The mystery of who Richard III really was has fascinated historians, readers and audiences familiar with Shakespeare’s dastardly portrait of a hunchback monster of royalty for centuries. Earlier this year, the remains of a man with a curving spine, who possible was killed in battle, were discovered underneath the paving of a parking lot in Leicester, England. Phillipa Langley, head of The Richard III Society, spurred on by the work of the historian Michael Jones, led the team of who uncovered the remains, certain that she had found the bones of the monarch. When DNA verification later confirmed that the skeleton was, indeed, that of King Richard III, the discovery ranks among the great stories of passionate intuition and perseverance against the odds. The news of the discovery of Richard’s remains has been widely reported by the British as well as worldwide and was front page news for both theNew York Times and The Washington Post. Many believe that now, with King Richard III’s skeleton in hand, historians will finally begin to understand what happened to him following the Battle of Bosworth Field (twenty miles or so from Leicester) and, ultimately, to know whether he was the hateful, unscrupulous monarch of Shakespeare’s drama or a much more benevolent king interested in the common man. Written in alternating chapters, with Richard’s 15th century life told by historian Michael Jones (author of the critically acclaimed Bosworth – 1485) contrasting with the 21st century eyewitness account of the search and discovery of the body by Philippa Langley, The King’s Grave will be both an extraordinary portrait of the last Plantagenet monarch and the inspiring story of the archaeological dig that finally brings the real King Richard III into the light of day.
This is definitely not a dry history book, and for those who know next to nothing about Richard III they will receive an almost personal history lesson about this Monarch as they progress through the book. This is an extraordinarily user friendly book.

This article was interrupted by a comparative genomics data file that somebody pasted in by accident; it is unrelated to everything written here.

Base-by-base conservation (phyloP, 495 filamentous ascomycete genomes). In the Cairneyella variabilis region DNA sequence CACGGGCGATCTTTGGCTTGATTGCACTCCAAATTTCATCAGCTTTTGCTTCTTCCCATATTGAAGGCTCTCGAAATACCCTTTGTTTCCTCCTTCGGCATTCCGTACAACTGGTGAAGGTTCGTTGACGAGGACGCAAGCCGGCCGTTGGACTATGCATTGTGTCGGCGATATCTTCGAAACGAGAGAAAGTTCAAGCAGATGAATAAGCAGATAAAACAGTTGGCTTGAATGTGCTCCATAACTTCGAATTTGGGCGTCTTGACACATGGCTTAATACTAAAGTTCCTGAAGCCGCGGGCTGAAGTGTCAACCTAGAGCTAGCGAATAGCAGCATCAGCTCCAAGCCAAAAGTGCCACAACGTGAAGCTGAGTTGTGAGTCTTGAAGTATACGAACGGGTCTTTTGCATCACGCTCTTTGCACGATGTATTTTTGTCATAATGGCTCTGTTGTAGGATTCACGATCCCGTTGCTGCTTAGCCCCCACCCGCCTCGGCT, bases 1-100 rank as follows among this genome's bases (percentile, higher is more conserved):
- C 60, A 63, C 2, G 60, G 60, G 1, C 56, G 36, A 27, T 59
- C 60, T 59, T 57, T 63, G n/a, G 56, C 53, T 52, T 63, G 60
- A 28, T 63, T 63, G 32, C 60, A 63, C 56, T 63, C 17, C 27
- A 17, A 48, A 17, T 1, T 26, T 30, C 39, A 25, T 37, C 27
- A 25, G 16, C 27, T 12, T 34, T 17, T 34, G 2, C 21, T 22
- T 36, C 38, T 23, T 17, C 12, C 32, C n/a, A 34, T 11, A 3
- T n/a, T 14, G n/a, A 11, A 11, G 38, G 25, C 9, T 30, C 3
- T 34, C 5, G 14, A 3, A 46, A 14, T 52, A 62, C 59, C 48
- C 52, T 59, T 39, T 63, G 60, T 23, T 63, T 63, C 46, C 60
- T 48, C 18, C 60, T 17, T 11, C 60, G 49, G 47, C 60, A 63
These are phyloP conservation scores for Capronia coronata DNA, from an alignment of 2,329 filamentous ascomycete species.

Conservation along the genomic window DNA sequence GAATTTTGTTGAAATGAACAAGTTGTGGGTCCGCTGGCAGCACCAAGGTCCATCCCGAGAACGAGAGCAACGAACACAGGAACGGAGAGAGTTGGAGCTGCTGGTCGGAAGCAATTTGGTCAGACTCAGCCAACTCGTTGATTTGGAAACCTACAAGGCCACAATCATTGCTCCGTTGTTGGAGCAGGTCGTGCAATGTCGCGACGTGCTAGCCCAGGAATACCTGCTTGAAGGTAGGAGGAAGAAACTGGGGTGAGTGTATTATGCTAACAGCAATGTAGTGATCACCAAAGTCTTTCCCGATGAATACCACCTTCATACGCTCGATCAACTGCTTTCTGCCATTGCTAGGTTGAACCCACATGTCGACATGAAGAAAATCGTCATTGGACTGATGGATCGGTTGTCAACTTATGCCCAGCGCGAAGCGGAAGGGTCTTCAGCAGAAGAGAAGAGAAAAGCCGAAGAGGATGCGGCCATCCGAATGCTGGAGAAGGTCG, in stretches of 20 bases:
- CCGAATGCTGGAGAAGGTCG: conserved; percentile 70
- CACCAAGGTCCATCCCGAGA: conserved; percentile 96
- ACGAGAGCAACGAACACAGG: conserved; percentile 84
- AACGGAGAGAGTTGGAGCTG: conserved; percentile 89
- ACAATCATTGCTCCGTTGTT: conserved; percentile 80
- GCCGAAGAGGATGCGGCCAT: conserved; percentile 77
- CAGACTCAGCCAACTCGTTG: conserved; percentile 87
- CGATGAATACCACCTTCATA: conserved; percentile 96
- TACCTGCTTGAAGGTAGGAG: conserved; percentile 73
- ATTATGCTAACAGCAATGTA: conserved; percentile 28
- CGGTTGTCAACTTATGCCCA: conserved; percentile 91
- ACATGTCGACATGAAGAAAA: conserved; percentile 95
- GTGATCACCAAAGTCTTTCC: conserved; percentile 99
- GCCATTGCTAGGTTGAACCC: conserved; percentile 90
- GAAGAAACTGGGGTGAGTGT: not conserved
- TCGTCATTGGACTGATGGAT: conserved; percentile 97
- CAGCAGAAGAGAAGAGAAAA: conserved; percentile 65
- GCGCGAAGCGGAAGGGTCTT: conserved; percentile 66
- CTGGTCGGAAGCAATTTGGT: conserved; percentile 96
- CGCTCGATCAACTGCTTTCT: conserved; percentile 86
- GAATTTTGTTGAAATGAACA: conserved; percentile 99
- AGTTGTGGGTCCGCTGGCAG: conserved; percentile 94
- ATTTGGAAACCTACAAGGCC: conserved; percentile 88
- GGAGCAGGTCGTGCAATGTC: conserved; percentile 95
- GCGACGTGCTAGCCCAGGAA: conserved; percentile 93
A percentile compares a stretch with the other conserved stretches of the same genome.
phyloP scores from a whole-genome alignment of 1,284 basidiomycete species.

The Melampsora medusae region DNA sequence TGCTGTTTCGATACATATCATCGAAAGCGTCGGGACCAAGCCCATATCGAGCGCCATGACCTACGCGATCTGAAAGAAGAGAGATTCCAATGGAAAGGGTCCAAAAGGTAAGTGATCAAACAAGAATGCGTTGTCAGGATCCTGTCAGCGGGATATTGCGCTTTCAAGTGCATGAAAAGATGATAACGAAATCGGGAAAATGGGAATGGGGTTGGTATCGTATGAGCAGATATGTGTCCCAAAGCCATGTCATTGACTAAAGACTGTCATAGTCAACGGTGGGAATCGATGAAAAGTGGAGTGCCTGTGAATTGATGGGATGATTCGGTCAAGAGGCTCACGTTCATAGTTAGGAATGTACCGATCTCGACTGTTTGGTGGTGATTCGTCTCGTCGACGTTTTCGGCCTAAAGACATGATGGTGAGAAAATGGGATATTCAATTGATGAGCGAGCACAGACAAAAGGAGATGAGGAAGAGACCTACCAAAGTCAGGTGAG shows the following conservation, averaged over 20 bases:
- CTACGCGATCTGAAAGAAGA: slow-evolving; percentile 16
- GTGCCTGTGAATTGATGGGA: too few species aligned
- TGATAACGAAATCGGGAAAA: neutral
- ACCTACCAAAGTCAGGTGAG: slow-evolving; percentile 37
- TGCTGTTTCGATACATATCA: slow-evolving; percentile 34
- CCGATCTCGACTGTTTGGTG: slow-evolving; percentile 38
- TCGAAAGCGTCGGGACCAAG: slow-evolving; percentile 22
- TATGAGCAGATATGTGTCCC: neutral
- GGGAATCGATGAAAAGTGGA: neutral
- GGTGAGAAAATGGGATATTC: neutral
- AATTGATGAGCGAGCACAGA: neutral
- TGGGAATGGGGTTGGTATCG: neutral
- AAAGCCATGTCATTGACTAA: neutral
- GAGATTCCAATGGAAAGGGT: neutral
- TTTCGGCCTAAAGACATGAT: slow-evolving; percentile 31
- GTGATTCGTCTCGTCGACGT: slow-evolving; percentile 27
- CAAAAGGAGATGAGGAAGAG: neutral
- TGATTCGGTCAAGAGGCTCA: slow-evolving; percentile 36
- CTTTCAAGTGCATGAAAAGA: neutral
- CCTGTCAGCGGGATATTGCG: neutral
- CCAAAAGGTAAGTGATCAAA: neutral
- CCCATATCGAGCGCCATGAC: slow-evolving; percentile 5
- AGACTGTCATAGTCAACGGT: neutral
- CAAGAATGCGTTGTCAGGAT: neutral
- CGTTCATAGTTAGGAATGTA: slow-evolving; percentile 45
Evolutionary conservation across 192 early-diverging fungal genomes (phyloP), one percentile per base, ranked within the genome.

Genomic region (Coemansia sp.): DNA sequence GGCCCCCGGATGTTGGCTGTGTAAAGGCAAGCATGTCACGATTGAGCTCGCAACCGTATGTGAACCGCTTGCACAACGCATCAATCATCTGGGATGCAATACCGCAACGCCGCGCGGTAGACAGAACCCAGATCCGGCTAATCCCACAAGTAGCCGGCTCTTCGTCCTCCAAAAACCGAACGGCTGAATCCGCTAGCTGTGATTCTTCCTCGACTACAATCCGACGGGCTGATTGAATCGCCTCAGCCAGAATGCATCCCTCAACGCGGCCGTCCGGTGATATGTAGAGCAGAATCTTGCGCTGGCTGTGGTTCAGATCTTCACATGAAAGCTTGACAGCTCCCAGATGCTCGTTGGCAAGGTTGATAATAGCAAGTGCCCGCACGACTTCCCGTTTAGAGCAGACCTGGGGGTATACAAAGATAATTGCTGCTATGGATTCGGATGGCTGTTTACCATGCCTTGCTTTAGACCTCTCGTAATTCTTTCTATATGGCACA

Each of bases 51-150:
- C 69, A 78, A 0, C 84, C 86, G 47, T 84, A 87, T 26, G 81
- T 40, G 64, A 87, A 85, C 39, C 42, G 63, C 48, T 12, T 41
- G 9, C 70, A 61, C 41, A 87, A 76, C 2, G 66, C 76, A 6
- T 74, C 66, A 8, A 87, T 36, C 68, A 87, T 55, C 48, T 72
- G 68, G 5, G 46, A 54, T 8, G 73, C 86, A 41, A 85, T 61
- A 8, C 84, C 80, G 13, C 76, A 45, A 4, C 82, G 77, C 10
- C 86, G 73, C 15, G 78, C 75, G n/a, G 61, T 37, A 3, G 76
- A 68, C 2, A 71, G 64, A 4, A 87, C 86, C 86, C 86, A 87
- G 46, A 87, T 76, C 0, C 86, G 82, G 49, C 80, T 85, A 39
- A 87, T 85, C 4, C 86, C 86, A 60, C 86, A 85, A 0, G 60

The chapters in the book alternate between the story of searching for, and eventually finding the grave of Richard III and his factual history, and it is not the one everyone is familiar with and painted by Shakespeare and the victor of Bosworth Field. However, in reading this book it soon becomes apparent that this is more than a simple recounting of an archaeological dig; it is very personal to the Author and that comes through in their writing. The book is loaded with an impressive amount of information, both about the search itself and, as I’ve already noted, the history of this King, but it s the delivery of this information that really impressed me. There is not a point in this book where the delivery becomes stale and dusty, the Authors managed to make every part of it enjoyable to the reader.
The sections of the book that cover the identification of the remains, and the scientific techniques used are equally as interesting as the descriptive scenes of the battle that took the Kings life. They covered disputes and grievances between the House of York and the House of Tudor with great tact and never once came out in favour of one House or the other. This book will also serve to dispel some of the images people have that Richard III was just an all-round evil man; it informs the reader of all the good he did for the country and shows him in the context of the world he lived in. Through the Authors writing skills the reader is introduced to a man of deep convictions and courage whilst at the same time showing he was definitely not a saint.
The great strength of this book is that it captivates like a well-written historical novel while at the same time informing and educating the reader. This strength kept me up late into the night to finish this book and once again stoke the flames of my love of history. Richard III, the last King of England to come from the House of York and the last Plantagenet King found his champions in these hard working people, and will finally have the burial a Monarch deserves, particularly one of such fame.
I highly recommend this book to lovers of all forms of history, plus those who want to learn a little more about this period of time in England.